The various entities or vendors often maintain databases containing personal records of citizens, clients, patrons, patients, account holders, individuals or other like users associated with the entity or vendor. Accordingly, as the entities or vendors have a presence on the Internet and they maintain the respective databases of personal records, the Internet is a convenient vehicle for accessing and communicating personal data or information (e.g., governmental records, medical or dental records, pharmaceutical record, financial records, voting records, records of commercial transactions, legal records, insurance record, etc.) to an authorized requester.
However, the Internet is, to a significant degree, unsecure. Data or information transferred or accessed over an unsecure communications network is vulnerable to unauthorized capture and/or use. This is particularly troublesome when the data or information, such as that mentioned above, is personal and/or highly confidential in nature. Accordingly, Internet security directed to protecting confidential personal information from fraudulent or unauthorized access/communication is desired. For example, it is desirable to authenticate a user's identity prior to fulfilling a request for confidential information to ensure that the user is in fact authorized to access the information. Likewise, for commercial transactions, it is advantageous to authenticate a user's identity to ensure they are authorized to use the account from which payment is to be made.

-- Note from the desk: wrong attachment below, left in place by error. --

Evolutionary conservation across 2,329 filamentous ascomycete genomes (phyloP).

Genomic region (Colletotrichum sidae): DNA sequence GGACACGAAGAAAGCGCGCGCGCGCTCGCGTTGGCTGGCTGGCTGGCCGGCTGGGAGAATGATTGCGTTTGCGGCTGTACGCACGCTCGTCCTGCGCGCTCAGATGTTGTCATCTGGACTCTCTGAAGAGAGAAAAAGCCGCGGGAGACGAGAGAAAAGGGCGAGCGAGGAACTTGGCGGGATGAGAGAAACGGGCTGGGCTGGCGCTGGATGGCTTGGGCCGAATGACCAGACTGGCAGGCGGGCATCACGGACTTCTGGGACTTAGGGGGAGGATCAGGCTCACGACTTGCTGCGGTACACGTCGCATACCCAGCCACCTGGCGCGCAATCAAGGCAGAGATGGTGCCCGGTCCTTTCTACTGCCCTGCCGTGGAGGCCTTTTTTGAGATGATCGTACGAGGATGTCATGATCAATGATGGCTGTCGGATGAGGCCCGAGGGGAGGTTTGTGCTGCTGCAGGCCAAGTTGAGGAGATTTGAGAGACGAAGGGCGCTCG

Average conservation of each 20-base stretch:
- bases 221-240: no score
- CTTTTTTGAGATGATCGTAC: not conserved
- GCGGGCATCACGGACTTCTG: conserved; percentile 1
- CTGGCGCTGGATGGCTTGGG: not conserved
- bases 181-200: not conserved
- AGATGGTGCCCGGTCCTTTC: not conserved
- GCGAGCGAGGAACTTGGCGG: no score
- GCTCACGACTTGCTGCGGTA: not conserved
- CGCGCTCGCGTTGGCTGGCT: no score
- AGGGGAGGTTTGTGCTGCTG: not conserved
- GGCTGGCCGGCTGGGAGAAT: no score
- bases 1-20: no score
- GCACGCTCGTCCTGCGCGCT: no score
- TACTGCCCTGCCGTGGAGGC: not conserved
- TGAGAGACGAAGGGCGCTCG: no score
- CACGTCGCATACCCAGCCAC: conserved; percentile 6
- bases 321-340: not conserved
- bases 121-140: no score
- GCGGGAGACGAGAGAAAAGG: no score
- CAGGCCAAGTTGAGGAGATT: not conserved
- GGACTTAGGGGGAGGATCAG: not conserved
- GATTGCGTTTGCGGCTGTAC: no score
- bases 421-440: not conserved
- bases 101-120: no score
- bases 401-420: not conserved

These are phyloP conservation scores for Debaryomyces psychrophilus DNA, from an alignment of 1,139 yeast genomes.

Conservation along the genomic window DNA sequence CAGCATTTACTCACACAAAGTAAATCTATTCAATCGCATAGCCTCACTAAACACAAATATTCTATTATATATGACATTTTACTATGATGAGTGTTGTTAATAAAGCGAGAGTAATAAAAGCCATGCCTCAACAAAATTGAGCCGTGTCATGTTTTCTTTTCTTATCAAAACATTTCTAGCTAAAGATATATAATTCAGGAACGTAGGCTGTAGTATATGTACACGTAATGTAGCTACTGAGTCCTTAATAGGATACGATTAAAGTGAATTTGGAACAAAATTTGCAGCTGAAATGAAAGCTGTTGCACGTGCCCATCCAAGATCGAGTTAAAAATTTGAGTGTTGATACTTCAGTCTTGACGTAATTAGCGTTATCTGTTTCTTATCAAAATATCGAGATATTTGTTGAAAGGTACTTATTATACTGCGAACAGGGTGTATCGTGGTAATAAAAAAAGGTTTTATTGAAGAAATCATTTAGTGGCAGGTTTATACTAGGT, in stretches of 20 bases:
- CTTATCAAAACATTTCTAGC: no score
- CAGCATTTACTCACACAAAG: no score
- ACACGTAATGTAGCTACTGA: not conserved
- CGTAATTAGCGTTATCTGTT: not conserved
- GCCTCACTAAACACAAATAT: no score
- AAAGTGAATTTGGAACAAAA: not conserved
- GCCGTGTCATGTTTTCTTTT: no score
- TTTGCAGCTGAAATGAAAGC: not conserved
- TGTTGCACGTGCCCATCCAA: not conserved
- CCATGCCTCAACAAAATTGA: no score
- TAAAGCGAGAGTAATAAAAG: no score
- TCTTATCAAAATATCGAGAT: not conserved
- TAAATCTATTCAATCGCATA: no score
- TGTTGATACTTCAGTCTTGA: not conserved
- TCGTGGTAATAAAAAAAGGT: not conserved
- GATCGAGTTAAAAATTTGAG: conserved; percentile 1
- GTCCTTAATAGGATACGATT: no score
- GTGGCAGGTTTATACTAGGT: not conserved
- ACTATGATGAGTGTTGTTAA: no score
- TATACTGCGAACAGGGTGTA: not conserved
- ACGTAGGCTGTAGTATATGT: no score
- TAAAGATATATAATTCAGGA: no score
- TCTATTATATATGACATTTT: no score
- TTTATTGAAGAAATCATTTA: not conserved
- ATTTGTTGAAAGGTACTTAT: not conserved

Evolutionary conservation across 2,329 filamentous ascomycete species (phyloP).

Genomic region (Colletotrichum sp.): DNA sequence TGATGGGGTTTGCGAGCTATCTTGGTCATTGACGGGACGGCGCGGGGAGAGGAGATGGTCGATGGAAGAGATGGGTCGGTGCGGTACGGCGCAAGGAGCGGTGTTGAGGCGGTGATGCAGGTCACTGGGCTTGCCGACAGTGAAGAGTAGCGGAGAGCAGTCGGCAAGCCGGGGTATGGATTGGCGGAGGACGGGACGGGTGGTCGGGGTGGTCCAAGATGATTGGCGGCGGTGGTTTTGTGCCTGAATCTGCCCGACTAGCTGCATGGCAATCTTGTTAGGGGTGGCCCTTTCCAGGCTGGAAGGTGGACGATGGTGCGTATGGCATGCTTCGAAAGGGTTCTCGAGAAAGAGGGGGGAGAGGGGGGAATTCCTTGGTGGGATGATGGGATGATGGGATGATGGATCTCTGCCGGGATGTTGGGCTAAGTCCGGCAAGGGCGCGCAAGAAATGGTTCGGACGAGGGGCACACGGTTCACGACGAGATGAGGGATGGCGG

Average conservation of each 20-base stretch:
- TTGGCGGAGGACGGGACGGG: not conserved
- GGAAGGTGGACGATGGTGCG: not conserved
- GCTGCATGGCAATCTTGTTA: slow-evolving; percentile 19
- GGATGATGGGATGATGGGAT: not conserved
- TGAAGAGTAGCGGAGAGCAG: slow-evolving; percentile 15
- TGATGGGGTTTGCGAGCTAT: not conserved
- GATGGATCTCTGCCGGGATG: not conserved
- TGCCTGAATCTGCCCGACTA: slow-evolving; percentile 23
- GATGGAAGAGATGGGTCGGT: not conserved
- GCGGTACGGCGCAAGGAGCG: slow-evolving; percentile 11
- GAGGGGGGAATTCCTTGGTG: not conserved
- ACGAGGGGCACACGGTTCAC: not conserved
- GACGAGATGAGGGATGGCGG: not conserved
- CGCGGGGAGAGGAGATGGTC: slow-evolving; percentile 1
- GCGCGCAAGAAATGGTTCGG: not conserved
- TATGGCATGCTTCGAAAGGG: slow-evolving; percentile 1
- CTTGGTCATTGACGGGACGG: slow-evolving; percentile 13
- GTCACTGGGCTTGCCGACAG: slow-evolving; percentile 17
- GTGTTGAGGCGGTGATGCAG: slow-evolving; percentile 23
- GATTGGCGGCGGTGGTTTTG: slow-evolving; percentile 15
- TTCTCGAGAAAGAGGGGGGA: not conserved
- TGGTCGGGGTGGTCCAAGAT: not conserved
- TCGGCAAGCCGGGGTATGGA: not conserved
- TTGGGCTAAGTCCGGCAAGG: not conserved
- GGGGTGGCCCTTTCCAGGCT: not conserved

Security has heretofore been limited in the foregoing area. For example, many entities or vendors have separate disparate security measures and/or authentication protocols. This is inconvenient and unduly repetitive for users which desire access to and/or confidential information from a plurality of distinct entities or vendors. A multitude of disparate protocols and security measures results in the users having to maintain numerous distinct passwords, IDs, electronic keys and/or other security software or devices, often, a different one for each entity or vendor. Moreover, some entities or vendors may use four character passwords which are capitalization sensitive while others may use eight character passwords which are capitalization independent. There is no standard authentication protocol among the various entities and vendors having a presence on the Internet. This makes keeping track of the various protocols and remembering the various security passwords and IDs even more difficult for users. Additionally, the various entities and vendors are each separately authenticating users' identities. This is unduly repetitive and inefficient, especially considering that the entity or vendors' core competency is not likely to include identity authentication.